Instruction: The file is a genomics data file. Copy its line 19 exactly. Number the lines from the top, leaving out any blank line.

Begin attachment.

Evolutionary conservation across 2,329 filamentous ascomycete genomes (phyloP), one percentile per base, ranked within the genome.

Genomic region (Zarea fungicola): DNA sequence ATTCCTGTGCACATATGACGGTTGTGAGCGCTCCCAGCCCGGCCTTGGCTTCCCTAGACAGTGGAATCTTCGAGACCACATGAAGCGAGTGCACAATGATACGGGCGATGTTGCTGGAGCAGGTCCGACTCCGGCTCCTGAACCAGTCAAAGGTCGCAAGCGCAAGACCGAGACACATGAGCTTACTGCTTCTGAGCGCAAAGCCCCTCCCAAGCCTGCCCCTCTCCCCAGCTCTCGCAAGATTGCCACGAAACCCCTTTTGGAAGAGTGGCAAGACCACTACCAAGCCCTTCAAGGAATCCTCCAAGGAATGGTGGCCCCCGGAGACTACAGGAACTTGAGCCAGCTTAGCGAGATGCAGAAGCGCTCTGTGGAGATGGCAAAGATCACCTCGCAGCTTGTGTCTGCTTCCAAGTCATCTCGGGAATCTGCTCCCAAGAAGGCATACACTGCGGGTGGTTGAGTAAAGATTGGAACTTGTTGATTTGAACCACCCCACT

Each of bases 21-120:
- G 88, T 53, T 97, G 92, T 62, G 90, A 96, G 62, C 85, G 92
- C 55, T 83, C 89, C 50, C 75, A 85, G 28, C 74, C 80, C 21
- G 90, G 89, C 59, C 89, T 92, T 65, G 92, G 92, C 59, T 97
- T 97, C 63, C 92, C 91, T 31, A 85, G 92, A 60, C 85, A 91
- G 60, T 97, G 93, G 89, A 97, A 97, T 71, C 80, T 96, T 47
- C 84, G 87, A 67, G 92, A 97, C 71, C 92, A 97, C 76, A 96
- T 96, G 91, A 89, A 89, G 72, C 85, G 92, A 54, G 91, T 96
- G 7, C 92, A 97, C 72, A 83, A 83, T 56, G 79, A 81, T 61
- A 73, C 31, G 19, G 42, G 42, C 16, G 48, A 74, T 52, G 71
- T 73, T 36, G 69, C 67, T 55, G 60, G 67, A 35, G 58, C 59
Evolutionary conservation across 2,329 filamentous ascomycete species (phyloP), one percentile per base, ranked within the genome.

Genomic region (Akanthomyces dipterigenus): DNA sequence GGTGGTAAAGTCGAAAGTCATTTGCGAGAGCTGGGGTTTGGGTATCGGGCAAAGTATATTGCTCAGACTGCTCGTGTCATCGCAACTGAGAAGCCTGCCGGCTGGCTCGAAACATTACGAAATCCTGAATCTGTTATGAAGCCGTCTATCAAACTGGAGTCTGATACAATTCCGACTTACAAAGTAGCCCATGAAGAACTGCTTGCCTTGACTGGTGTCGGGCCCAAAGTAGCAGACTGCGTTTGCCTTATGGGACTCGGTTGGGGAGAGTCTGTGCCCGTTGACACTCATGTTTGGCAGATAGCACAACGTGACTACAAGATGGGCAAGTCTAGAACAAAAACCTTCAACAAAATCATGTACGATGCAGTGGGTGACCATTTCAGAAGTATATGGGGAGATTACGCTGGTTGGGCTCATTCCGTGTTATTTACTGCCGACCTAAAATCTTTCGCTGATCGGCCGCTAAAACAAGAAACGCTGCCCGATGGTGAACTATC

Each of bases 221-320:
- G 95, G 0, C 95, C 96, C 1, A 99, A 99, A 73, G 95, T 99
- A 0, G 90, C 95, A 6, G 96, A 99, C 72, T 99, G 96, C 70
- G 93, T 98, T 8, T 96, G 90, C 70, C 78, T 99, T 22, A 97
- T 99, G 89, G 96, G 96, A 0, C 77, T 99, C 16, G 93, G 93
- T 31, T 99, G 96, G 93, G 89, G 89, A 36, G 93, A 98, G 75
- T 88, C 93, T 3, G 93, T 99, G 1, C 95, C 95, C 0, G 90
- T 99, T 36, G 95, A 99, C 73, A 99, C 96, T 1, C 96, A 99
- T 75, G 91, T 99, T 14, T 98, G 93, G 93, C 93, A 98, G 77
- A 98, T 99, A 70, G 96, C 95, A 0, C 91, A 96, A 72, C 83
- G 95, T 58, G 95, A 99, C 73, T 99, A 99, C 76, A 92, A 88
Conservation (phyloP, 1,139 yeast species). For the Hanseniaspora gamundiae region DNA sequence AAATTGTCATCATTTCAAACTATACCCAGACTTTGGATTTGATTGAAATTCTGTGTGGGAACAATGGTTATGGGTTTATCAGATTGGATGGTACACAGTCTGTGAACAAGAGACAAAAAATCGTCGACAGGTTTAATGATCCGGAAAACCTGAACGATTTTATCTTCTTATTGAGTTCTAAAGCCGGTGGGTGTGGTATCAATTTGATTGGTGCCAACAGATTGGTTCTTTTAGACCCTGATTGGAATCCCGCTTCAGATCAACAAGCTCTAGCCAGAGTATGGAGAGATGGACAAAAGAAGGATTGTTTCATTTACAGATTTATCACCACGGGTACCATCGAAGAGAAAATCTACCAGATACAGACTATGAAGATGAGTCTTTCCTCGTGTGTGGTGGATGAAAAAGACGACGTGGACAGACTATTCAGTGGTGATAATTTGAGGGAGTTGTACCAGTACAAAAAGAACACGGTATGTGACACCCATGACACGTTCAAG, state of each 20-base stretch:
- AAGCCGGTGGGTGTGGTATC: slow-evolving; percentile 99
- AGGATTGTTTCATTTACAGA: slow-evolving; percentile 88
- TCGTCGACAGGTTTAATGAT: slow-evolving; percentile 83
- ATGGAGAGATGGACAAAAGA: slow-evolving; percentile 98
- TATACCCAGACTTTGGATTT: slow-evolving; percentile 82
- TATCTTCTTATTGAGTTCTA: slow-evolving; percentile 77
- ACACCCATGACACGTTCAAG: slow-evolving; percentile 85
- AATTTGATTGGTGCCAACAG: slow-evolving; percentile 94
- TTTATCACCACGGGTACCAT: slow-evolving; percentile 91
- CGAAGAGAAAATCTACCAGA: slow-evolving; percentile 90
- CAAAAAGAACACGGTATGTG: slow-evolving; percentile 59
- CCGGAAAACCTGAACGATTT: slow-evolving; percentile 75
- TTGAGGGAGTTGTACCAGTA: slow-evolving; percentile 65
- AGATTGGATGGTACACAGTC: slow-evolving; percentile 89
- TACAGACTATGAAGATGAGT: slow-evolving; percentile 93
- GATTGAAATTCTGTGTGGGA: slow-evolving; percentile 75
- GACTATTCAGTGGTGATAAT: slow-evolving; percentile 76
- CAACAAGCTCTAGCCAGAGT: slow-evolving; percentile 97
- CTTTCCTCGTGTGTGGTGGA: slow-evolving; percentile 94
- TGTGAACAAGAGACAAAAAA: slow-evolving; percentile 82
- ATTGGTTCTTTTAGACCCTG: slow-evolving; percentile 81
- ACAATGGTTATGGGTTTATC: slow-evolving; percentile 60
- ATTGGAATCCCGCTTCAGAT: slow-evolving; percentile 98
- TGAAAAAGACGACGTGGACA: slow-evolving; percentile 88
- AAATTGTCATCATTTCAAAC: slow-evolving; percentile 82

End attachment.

- G 93, T 98, T 8, T 96, G 90, C 70, C 78, T 99, T 22, A 97